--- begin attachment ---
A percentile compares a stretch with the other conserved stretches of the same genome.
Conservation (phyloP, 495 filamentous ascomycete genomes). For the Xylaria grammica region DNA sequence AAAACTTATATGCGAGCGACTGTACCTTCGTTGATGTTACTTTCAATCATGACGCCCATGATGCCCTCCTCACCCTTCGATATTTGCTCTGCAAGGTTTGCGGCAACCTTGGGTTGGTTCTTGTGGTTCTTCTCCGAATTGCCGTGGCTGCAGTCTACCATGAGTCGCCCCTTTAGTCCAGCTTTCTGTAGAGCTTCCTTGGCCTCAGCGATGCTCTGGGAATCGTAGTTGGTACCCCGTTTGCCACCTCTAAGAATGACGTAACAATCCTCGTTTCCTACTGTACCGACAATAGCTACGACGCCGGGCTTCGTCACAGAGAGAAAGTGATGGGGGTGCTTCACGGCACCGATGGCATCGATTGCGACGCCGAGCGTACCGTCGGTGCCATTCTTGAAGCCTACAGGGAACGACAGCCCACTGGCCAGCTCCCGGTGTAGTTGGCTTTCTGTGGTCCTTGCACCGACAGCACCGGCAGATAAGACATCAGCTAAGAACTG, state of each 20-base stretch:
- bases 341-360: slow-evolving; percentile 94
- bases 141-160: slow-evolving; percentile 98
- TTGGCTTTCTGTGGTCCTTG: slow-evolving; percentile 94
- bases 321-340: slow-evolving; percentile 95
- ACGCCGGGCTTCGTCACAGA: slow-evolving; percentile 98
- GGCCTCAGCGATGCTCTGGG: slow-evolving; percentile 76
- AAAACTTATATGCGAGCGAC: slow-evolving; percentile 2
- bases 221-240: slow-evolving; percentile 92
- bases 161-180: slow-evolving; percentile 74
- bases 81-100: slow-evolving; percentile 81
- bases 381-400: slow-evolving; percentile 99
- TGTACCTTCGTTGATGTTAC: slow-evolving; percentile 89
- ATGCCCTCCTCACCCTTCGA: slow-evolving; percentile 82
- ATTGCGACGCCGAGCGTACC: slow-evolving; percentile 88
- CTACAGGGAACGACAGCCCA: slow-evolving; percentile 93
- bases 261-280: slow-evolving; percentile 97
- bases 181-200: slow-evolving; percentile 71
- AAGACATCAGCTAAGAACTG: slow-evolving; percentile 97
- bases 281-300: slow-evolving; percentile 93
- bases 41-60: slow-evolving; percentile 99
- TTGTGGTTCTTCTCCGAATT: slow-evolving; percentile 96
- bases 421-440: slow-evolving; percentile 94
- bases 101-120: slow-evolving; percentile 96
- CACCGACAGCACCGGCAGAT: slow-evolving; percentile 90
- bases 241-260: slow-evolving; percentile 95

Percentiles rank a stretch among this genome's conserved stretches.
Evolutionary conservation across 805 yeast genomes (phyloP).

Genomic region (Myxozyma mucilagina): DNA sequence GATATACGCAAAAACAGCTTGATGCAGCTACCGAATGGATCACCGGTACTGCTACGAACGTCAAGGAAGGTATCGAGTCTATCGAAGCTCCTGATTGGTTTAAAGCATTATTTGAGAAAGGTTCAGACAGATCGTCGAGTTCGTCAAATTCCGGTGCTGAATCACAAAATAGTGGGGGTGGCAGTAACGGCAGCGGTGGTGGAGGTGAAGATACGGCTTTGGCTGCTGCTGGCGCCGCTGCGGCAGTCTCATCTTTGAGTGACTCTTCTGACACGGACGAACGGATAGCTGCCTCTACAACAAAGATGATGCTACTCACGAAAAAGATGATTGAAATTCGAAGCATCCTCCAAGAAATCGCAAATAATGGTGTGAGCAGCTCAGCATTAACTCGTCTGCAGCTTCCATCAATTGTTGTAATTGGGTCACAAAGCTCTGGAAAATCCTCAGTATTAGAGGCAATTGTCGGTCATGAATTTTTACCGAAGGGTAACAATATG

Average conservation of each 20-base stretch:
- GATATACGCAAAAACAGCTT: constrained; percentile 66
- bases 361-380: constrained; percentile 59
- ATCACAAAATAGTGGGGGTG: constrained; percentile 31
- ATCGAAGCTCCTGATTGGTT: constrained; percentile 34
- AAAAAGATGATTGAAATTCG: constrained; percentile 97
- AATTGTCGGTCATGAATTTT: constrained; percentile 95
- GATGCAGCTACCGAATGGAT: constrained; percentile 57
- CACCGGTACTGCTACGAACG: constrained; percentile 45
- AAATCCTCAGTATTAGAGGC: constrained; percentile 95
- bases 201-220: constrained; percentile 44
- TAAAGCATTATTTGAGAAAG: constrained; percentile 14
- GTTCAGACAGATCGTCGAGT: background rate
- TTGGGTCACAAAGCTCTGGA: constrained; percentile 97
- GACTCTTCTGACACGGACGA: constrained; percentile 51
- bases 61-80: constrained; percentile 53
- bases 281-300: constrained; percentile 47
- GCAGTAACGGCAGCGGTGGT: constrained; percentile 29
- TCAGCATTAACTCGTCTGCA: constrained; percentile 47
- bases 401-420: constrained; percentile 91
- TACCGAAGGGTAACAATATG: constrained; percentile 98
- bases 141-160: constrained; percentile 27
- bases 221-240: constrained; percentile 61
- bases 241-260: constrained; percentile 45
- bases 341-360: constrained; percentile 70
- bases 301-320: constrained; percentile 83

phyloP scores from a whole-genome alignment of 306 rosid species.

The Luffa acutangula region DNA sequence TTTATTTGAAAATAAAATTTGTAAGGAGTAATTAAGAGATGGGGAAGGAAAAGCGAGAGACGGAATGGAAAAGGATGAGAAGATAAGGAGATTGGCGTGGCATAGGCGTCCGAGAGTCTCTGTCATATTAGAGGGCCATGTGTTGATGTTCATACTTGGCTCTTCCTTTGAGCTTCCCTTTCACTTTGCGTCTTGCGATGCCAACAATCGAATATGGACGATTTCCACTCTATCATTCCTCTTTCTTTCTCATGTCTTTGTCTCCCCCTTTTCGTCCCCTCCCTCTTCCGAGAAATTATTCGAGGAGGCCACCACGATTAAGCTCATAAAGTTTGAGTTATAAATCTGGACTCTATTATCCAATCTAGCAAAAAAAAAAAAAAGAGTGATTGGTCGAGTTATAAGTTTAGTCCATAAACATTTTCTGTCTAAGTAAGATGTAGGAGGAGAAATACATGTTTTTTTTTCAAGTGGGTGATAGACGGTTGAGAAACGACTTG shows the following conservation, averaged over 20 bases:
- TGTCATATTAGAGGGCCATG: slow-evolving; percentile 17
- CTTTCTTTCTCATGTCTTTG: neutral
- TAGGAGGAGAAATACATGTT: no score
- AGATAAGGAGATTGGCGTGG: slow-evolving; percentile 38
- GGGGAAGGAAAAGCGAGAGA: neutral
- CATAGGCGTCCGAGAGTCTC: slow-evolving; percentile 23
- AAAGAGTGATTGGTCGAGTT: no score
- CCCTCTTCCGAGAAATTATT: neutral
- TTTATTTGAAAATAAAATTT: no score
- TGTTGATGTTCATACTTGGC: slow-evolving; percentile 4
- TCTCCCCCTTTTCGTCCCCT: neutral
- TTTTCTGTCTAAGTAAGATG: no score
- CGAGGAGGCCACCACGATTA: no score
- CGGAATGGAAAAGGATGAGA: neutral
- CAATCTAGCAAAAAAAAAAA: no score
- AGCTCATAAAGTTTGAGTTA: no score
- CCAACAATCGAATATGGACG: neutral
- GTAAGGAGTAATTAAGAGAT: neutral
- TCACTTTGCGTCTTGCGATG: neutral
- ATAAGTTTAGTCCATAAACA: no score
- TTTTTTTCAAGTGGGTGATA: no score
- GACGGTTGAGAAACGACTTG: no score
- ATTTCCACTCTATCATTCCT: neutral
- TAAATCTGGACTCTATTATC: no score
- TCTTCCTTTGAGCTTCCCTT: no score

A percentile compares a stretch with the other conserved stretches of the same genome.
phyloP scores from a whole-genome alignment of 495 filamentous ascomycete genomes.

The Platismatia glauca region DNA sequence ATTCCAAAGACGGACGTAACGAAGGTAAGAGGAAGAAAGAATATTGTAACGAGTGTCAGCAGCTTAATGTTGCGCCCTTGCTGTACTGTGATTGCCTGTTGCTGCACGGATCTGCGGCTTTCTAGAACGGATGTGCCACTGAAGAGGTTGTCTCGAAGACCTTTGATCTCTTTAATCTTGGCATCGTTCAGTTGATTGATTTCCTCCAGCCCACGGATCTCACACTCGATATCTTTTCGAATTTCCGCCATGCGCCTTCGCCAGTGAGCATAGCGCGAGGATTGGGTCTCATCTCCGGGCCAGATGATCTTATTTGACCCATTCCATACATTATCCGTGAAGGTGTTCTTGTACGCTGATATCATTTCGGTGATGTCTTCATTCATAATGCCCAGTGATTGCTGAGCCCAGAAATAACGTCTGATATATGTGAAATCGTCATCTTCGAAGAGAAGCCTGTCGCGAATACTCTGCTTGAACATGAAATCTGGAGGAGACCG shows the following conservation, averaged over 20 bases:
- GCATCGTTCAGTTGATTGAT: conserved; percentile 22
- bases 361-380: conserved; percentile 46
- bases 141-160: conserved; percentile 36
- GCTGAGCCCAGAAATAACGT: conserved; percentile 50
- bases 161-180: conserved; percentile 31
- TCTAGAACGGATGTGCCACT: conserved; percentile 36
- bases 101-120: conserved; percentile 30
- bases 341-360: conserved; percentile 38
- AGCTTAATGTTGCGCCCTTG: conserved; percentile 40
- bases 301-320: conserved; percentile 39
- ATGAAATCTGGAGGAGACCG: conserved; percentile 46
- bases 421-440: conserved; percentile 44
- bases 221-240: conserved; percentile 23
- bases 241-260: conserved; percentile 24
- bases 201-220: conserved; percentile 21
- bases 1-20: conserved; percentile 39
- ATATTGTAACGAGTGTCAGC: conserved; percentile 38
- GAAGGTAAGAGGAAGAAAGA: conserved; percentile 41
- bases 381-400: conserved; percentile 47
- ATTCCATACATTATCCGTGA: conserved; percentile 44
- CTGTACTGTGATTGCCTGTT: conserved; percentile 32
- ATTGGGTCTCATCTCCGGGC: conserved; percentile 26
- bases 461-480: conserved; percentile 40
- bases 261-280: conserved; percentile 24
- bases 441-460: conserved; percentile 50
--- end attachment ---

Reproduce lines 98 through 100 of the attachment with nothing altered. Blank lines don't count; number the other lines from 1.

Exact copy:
- bases 421-440: conserved; percentile 44
- bases 221-240: conserved; percentile 23
- bases 241-260: conserved; percentile 24